Dental providers and patients could be placed at risk of adverse health effects if dental unit water is not appropriately treated. In March 2022, CDC was notified of a new cluster of suspected NTM infections in children following dental procedures at a pediatric dental clinic. Investigation into this cluster is currently ongoing, and preliminary site visit data report that dental unit waterline testing results showed microbial counts much higher than the level recommended by CDC.

In 2016, an outbreak occurred at a pediatric dental clinic in Orange County, California, with 71 patients identified as having odontogenic NTM infections following pulpotomy procedures.1 Municipal water stored in a pressurized bladder holding tank was used to fill the dental unit water bottles. The clinic was not using disinfectants on their dental unit waterlines or regularly monitoring water quality. All water samples tested from the dental units showed microbial counts higher than the level recommended by CDC and multiple species of NTM were identified in syringe water samples from five of the six treatment rooms.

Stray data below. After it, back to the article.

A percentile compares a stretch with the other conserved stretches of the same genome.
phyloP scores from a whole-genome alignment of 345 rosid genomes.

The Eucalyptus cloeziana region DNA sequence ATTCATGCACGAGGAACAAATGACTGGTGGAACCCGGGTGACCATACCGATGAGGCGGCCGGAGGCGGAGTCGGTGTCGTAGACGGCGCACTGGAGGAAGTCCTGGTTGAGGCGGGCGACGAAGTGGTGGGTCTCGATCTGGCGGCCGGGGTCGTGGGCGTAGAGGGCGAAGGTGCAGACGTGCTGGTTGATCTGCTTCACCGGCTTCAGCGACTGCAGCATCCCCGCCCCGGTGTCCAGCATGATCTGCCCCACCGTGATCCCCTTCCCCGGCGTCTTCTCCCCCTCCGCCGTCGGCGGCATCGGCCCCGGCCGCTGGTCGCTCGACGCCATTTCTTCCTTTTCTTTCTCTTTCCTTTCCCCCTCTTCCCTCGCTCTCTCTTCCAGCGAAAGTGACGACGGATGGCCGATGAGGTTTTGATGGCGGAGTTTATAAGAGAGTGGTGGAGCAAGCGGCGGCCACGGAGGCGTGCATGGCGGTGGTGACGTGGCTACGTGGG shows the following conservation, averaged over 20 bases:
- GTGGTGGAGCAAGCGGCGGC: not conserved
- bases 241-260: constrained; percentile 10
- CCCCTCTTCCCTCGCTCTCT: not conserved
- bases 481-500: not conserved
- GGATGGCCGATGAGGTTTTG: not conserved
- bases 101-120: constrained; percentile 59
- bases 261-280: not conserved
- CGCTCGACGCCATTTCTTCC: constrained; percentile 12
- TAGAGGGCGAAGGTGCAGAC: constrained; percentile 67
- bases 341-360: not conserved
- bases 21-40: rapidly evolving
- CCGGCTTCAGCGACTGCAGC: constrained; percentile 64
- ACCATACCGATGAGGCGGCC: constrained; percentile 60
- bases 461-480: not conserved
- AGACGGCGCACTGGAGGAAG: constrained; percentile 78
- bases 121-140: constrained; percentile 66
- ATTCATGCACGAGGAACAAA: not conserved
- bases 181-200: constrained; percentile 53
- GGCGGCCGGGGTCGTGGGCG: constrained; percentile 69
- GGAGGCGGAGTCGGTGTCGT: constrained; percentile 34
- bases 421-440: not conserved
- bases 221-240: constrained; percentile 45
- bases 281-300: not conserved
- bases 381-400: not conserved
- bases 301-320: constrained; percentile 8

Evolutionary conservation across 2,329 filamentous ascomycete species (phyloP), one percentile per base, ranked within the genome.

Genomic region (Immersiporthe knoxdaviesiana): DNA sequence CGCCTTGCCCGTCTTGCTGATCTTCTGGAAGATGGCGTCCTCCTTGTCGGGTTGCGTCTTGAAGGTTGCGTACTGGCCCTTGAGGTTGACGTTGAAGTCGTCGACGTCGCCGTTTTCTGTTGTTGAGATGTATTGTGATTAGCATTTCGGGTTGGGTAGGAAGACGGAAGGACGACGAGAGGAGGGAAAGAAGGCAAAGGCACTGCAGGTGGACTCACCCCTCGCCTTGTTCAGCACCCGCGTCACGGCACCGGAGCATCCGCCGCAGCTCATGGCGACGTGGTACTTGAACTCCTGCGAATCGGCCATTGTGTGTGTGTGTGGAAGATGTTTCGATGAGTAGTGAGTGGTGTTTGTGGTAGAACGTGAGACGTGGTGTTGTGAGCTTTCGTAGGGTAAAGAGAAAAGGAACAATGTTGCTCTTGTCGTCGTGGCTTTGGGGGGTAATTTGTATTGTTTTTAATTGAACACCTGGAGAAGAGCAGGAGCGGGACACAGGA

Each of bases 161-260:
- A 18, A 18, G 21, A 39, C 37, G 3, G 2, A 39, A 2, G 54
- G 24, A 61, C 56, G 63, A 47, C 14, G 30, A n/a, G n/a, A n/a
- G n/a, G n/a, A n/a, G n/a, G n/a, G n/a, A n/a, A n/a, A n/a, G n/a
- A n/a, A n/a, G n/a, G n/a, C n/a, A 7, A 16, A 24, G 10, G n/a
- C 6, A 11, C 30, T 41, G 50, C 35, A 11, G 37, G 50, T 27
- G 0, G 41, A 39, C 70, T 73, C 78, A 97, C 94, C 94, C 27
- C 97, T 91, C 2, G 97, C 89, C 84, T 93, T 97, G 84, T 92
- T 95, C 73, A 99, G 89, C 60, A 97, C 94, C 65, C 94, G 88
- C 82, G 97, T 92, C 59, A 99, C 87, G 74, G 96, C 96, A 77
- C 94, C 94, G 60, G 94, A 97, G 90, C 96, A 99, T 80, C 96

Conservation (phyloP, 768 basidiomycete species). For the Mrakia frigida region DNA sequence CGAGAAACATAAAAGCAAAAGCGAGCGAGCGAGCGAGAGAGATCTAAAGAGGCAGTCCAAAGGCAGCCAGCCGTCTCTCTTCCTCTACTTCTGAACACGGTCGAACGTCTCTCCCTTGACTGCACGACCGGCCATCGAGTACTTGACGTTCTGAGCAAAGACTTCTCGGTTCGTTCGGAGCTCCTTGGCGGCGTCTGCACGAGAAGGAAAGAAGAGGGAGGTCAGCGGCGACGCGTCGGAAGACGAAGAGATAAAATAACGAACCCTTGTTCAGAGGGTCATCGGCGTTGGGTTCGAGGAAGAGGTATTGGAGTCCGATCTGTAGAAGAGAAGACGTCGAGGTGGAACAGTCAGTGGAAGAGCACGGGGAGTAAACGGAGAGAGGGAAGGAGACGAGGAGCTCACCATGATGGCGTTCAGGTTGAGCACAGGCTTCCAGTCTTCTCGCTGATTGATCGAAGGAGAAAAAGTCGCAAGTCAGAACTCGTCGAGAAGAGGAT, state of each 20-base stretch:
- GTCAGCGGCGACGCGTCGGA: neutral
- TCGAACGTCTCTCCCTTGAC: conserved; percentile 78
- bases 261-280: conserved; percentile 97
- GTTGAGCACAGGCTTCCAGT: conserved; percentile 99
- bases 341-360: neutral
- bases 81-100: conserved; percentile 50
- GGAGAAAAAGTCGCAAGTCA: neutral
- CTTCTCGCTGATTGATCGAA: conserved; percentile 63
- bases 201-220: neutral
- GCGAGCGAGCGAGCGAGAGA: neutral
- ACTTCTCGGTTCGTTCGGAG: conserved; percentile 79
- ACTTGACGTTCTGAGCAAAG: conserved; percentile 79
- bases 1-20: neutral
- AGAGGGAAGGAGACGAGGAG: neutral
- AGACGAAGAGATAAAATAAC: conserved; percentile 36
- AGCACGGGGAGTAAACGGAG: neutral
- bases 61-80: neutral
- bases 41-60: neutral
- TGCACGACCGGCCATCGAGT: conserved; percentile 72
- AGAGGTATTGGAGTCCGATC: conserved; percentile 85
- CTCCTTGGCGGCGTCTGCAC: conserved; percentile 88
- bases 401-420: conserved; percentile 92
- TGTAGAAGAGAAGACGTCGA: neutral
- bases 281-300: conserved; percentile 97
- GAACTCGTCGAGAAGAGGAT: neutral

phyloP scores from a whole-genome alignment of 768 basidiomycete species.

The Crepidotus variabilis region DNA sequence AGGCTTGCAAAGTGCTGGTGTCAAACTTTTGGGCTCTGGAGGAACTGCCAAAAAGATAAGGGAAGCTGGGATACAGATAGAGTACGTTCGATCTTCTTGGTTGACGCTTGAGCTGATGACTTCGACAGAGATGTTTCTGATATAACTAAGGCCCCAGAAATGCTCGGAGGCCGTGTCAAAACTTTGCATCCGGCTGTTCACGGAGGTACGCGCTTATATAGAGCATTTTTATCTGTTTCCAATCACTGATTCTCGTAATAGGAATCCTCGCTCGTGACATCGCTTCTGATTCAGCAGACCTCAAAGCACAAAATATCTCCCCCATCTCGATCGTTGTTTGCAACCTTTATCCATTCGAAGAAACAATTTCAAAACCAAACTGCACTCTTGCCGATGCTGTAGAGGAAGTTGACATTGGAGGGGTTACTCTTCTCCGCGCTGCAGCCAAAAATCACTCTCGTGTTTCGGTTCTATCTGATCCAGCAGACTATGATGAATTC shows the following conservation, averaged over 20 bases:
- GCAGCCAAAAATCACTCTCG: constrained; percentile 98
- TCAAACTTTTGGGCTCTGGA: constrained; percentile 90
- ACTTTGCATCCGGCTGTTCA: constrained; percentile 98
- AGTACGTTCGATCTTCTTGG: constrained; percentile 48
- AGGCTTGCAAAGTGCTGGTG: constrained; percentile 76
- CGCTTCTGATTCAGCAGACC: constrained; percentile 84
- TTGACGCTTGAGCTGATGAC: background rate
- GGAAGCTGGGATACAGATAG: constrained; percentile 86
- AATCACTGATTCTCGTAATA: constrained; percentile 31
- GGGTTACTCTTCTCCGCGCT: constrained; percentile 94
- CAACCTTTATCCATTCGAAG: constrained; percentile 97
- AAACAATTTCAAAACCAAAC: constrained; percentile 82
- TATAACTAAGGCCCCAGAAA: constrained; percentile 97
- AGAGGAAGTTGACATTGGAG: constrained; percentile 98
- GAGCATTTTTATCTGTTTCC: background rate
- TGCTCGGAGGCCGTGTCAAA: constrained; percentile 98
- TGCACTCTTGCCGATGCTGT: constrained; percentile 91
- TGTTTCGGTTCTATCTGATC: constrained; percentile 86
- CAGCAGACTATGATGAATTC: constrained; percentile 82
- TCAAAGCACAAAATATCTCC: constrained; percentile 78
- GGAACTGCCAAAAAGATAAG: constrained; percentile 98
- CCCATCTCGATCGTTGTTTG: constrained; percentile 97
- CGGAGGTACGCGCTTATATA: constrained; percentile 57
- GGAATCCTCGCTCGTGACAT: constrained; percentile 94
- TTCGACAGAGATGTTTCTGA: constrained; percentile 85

In 2015, 24 cases of odontogenic NTM infections were reported in children receiving pulpotomy treatment from a pediatric dental clinic in Georgia.2 Investigators from the Georgia Department of Public Health found that municipal water was used during dental procedures, the clinic was not using a disinfectant in their dental unit waterlines, and the clinic was not regularly monitoring the water quality as recommended by CDC. Microbial testing of the water samples taken from the dental units showed very high microbial counts of Mycobacterium abscessus. The M. abscessus isolates recovered from the water were found to be identical to eight isolates from tissue samples from seven of the patients, suggesting that water was the source of the infections.